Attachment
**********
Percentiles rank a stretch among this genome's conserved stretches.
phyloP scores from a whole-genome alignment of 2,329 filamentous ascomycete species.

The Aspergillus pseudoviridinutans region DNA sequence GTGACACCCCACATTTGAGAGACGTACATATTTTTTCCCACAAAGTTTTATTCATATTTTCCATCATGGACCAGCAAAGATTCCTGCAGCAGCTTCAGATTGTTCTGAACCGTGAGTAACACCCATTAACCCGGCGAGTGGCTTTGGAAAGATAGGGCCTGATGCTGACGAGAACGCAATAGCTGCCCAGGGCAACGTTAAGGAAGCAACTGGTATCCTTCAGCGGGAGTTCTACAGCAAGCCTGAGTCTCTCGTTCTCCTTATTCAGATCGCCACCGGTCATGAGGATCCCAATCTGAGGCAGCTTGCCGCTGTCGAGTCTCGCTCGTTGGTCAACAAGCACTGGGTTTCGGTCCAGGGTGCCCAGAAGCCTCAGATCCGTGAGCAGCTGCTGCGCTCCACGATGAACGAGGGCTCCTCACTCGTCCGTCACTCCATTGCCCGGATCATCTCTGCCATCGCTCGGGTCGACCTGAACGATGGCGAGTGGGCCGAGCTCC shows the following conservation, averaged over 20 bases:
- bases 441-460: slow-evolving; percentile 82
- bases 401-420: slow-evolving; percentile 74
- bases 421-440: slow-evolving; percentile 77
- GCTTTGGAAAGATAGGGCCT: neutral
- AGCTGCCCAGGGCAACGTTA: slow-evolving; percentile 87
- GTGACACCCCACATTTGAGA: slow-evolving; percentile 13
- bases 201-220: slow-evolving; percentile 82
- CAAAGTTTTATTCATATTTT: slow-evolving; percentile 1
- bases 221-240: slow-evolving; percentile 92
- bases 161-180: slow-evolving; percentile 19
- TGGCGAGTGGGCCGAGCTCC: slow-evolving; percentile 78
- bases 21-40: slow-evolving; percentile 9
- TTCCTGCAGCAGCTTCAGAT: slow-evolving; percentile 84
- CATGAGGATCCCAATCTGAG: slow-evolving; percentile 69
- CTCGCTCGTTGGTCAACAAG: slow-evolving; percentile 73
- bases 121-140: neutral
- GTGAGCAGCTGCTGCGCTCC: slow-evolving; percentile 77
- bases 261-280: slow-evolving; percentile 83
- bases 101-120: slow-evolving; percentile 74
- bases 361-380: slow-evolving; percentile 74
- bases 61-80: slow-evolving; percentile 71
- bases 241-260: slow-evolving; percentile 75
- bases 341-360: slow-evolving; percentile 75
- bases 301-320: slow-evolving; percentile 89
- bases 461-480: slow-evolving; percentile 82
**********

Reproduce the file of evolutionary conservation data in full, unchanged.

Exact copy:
Percentiles rank a stretch among this genome's conserved stretches.
phyloP scores from a whole-genome alignment of 2,329 filamentous ascomycete species.

The Aspergillus pseudoviridinutans region DNA sequence GTGACACCCCACATTTGAGAGACGTACATATTTTTTCCCACAAAGTTTTATTCATATTTTCCATCATGGACCAGCAAAGATTCCTGCAGCAGCTTCAGATTGTTCTGAACCGTGAGTAACACCCATTAACCCGGCGAGTGGCTTTGGAAAGATAGGGCCTGATGCTGACGAGAACGCAATAGCTGCCCAGGGCAACGTTAAGGAAGCAACTGGTATCCTTCAGCGGGAGTTCTACAGCAAGCCTGAGTCTCTCGTTCTCCTTATTCAGATCGCCACCGGTCATGAGGATCCCAATCTGAGGCAGCTTGCCGCTGTCGAGTCTCGCTCGTTGGTCAACAAGCACTGGGTTTCGGTCCAGGGTGCCCAGAAGCCTCAGATCCGTGAGCAGCTGCTGCGCTCCACGATGAACGAGGGCTCCTCACTCGTCCGTCACTCCATTGCCCGGATCATCTCTGCCATCGCTCGGGTCGACCTGAACGATGGCGAGTGGGCCGAGCTCC shows the following conservation, averaged over 20 bases:
- bases 441-460: slow-evolving; percentile 82
- bases 401-420: slow-evolving; percentile 74
- bases 421-440: slow-evolving; percentile 77
- GCTTTGGAAAGATAGGGCCT: neutral
- AGCTGCCCAGGGCAACGTTA: slow-evolving; percentile 87
- GTGACACCCCACATTTGAGA: slow-evolving; percentile 13
- bases 201-220: slow-evolving; percentile 82
- CAAAGTTTTATTCATATTTT: slow-evolving; percentile 1
- bases 221-240: slow-evolving; percentile 92
- bases 161-180: slow-evolving; percentile 19
- TGGCGAGTGGGCCGAGCTCC: slow-evolving; percentile 78
- bases 21-40: slow-evolving; percentile 9
- TTCCTGCAGCAGCTTCAGAT: slow-evolving; percentile 84
- CATGAGGATCCCAATCTGAG: slow-evolving; percentile 69
- CTCGCTCGTTGGTCAACAAG: slow-evolving; percentile 73
- bases 121-140: neutral
- GTGAGCAGCTGCTGCGCTCC: slow-evolving; percentile 77
- bases 261-280: slow-evolving; percentile 83
- bases 101-120: slow-evolving; percentile 74
- bases 361-380: slow-evolving; percentile 74
- bases 61-80: slow-evolving; percentile 71
- bases 241-260: slow-evolving; percentile 75
- bases 341-360: slow-evolving; percentile 75
- bases 301-320: slow-evolving; percentile 89
- bases 461-480: slow-evolving; percentile 82